But to keep leaders like China’s Mao and Russia’s Lenin fresh from decay involves an intense and costly process. [Who, What, Why: How do you embalm a leader?]

Hugo Chávez’s rotten legacy
The appeal of populist autocracy has been weakened but not extinguished
(The Economist) Behind the propaganda, Venezuela’s ugly reality is that of a corrupt, cynical and incompetent regime. It is regrettable that Mr Chávez will not be around to reap the whirlwind he has sown: perversely, the worse things now get in Venezuela, the more this will flatter his memory. So despite its malign effect on Venezuela, chavismo will survive its creator’s demise, much as Peronism has outlived Colonel Juan Perón in Argentina.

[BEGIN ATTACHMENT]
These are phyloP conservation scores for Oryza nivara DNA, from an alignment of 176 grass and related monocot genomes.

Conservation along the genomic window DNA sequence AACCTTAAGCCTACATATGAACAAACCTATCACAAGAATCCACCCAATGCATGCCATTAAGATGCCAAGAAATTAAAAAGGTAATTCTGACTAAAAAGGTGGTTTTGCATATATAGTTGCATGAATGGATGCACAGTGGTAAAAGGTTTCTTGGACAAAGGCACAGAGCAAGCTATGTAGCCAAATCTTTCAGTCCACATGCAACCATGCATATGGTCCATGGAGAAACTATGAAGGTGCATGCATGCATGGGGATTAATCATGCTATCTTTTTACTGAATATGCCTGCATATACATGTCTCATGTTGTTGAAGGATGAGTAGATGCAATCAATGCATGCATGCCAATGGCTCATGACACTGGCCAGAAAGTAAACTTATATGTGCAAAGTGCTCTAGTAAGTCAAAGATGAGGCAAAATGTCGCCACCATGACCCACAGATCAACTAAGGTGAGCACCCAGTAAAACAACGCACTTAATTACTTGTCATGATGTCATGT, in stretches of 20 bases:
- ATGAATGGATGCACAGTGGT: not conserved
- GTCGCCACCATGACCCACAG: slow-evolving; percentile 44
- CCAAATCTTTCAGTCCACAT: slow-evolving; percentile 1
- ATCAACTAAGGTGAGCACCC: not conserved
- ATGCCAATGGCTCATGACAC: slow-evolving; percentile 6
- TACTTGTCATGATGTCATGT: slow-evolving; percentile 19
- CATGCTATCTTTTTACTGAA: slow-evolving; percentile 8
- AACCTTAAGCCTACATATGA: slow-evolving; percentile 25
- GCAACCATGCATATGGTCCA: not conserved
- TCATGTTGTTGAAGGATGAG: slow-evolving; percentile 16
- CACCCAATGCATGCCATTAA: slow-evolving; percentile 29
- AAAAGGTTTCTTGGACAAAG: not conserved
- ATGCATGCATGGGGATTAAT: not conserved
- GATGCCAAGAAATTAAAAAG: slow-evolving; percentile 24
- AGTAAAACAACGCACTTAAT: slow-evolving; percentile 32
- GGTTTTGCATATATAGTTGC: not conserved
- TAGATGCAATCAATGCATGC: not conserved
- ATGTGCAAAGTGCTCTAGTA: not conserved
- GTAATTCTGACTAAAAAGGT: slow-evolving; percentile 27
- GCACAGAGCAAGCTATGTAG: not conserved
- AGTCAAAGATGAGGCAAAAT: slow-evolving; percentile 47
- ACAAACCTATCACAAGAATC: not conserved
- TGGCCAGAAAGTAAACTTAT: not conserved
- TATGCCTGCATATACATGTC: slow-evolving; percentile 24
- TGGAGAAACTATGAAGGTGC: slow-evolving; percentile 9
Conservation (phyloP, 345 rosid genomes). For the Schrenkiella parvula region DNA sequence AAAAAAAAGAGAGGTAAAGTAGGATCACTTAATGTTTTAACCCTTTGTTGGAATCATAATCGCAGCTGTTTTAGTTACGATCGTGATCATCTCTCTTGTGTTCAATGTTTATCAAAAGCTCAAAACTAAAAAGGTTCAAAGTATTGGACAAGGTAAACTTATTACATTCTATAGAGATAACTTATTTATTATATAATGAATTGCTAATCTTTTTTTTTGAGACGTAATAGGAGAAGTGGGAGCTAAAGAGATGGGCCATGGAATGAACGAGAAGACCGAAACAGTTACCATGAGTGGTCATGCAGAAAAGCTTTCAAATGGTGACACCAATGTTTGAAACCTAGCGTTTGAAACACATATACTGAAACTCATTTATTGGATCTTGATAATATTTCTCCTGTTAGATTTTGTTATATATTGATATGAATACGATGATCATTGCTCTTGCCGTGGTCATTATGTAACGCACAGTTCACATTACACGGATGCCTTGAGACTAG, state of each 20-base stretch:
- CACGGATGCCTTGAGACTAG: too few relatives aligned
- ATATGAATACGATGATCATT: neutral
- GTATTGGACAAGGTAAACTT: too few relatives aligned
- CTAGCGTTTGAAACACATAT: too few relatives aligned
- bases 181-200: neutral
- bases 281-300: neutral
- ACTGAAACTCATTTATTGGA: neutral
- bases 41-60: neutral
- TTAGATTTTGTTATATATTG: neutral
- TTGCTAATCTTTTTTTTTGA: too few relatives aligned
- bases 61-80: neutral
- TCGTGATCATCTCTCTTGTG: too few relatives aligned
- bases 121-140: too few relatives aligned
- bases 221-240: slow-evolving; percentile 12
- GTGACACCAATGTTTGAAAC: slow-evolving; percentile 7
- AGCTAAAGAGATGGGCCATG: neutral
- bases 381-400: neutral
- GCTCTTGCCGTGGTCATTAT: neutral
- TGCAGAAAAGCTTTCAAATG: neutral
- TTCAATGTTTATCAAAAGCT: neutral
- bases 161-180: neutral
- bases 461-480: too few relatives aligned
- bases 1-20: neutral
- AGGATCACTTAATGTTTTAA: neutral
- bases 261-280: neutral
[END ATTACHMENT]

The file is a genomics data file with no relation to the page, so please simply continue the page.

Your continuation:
The venom behind the bear hugs
Elsewhere in Latin America, Mr Chávez’s influence has waned in recent years. Ecuador’s Rafael Correa is best placed to inherit his mantle: in power since 2007, he romped to another four-year term at an election in February—and he has oil. But Ecuador, like Bolivia, where Evo Morales, a fellow socialist, remains unchallenged, lacks Venezuela’s size, wealth and clout. Argentina’s Cristina Fernández, a semi-detached ally, has mounting problems of her own. As for Cuba, which gets around $6 billion a year from Venezuela, the Castros have manoeuvred to put Mr Maduro, their closest Venezuelan ally, in power. Cuban communism and the Bolivarian revolution have swum together; if Mr Maduro falters, they may sink together

So Long, Chávez — Where Does This Leave Venezuela?
By Michael Shifter